Sense and Self

Perspectives on Nonpropositionality

Christiane Schildknecht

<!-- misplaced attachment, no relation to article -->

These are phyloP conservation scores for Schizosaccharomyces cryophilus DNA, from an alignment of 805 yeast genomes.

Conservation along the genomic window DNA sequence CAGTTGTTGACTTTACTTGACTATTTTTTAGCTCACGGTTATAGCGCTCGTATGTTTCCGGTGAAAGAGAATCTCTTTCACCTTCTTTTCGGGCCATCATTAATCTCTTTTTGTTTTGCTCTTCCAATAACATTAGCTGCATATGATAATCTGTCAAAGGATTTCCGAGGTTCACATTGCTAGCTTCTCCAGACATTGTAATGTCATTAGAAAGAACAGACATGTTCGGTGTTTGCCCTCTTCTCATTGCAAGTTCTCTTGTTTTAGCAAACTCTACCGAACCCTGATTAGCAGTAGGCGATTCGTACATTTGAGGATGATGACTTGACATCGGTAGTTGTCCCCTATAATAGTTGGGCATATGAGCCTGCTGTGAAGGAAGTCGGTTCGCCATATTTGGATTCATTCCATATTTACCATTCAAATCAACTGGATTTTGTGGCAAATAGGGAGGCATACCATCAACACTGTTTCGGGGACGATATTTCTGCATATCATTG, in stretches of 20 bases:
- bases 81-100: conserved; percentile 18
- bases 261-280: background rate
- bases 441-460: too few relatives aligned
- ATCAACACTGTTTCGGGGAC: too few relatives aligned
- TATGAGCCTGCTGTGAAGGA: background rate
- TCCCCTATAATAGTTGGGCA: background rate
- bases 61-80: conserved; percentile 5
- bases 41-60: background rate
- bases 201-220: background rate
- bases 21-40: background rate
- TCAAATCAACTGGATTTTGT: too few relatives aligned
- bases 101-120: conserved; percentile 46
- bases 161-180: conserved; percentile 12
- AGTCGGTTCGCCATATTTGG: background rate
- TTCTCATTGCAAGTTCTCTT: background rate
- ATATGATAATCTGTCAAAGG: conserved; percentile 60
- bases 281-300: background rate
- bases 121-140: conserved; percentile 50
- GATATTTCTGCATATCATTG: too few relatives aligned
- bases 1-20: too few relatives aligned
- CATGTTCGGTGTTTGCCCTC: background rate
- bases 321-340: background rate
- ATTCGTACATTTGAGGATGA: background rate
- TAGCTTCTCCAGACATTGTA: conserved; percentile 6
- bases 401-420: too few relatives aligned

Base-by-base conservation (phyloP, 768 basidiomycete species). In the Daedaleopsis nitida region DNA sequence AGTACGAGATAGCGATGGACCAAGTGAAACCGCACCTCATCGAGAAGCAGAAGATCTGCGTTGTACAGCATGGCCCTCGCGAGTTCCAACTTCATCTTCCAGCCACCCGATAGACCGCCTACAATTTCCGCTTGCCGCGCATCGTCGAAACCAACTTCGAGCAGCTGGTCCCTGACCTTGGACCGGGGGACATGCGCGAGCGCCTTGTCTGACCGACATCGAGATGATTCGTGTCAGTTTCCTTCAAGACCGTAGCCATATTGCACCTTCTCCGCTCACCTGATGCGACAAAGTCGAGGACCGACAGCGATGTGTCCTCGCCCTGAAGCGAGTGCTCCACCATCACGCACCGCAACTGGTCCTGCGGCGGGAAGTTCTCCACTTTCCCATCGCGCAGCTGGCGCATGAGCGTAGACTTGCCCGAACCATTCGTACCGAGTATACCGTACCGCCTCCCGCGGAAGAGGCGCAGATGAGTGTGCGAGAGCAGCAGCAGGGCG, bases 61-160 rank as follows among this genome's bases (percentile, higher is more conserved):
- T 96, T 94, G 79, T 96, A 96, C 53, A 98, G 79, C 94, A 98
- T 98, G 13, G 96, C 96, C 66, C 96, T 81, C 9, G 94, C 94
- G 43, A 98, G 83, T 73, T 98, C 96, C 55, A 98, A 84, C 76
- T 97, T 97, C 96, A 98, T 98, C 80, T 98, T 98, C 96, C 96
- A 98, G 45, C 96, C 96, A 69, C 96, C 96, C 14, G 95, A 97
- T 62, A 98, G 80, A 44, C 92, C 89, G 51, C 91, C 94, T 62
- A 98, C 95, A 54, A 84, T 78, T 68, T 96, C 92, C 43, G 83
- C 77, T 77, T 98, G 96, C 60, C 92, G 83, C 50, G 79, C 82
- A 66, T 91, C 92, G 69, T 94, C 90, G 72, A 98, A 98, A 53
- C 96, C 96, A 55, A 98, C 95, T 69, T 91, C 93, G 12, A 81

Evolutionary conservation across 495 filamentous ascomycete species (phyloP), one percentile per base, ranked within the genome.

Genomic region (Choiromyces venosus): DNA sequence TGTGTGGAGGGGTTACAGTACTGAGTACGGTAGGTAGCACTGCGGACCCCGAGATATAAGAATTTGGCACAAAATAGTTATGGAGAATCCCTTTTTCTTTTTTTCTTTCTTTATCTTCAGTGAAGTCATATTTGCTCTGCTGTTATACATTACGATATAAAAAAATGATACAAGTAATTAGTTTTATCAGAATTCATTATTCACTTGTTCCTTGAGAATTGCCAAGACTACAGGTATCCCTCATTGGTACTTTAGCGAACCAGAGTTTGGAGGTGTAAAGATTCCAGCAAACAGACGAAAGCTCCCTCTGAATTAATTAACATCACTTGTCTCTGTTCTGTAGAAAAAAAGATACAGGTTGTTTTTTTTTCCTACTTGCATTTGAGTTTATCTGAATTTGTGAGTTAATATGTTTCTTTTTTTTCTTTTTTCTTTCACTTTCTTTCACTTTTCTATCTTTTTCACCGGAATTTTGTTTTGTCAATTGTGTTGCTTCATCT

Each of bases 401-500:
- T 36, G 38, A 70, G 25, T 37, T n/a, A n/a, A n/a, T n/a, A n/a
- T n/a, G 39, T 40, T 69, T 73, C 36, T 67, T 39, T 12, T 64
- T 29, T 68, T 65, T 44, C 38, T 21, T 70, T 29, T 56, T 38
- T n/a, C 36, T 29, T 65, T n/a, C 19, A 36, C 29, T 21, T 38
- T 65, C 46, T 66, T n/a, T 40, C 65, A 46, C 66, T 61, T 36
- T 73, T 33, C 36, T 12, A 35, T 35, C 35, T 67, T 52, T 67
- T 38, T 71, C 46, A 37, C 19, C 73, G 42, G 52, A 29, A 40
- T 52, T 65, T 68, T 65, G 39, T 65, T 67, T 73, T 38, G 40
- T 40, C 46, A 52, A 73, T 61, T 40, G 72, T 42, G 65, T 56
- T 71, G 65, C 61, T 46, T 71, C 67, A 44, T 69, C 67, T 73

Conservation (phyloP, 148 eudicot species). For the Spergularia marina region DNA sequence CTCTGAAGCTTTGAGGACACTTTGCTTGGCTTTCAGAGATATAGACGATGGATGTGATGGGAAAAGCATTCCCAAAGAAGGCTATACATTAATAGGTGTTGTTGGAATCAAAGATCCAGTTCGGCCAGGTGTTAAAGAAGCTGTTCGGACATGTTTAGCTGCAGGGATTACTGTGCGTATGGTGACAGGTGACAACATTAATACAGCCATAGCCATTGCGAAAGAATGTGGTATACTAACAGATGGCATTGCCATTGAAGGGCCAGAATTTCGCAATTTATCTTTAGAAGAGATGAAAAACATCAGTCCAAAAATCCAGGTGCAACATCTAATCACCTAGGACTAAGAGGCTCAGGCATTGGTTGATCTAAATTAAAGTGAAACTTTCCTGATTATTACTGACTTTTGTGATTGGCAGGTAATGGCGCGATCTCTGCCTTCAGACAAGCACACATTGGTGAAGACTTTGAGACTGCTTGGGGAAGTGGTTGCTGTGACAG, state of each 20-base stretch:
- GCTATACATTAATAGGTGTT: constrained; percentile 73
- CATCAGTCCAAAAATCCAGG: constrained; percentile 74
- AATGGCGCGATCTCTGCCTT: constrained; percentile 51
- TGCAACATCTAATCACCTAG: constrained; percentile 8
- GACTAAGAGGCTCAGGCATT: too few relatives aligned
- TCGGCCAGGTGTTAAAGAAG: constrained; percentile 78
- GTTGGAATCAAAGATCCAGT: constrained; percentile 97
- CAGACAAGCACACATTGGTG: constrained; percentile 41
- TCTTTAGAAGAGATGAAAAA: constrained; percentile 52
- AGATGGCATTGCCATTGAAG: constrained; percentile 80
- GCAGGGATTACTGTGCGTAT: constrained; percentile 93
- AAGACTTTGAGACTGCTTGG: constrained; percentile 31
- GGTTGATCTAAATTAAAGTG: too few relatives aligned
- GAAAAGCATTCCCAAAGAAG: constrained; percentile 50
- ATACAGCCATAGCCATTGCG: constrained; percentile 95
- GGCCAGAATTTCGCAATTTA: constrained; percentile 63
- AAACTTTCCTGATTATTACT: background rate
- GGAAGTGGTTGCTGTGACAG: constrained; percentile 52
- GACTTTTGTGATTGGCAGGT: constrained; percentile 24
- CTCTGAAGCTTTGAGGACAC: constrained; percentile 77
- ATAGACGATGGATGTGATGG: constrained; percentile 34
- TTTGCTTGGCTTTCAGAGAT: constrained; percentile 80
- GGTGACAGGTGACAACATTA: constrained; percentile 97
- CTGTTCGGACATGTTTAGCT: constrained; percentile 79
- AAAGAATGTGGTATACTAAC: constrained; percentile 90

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The concept of nonpropositionality covers the vast field of those aspects of knowledge and experience that cannot be captured by a truth-functional approach or escape conceptual analysis. The book is confined to questions of theoretical philosophy. Its first part provides an orientation within the nonpropositional jungle by critically following a historically beaten track: the philosophy of Gottlob Frege. It not only explains the propositional focus of Frege’s epistemology, logic and philosophy of language against the historical background of psychologism but focuses on the limits of this propositional approach. The critical analysis of Frege’s logicist project centres on its foundational basis: definitions, logically primitive terms, elucidations of these terms as well as aspects of what Frege calls ‚colouring‘. The second part of the book echoes many of the central elements which mark the limits of Frege’s propositional conception by dealing with the systematically pivotal role that the concept of nonpropositionality plays in contemporary analytical philosophy, especially within epistemology and philosophy of mind. Two main areas stand out: theories of perception and the discussion of inner experience. The focus here is on non-epistemic conceptions of seeing, the non-conceptual content of experience as well as on phenomenal consciousness and self-consciousness. The pivotal claim is that the nonpropositional constitutes the basis of and a necessary condition for the propositional. Any attempt to embark on an analysis of the propositional and of propositional knowledge will float in the air unless the nonpropositional grounds are systematically secured. The book aims to close this gap.

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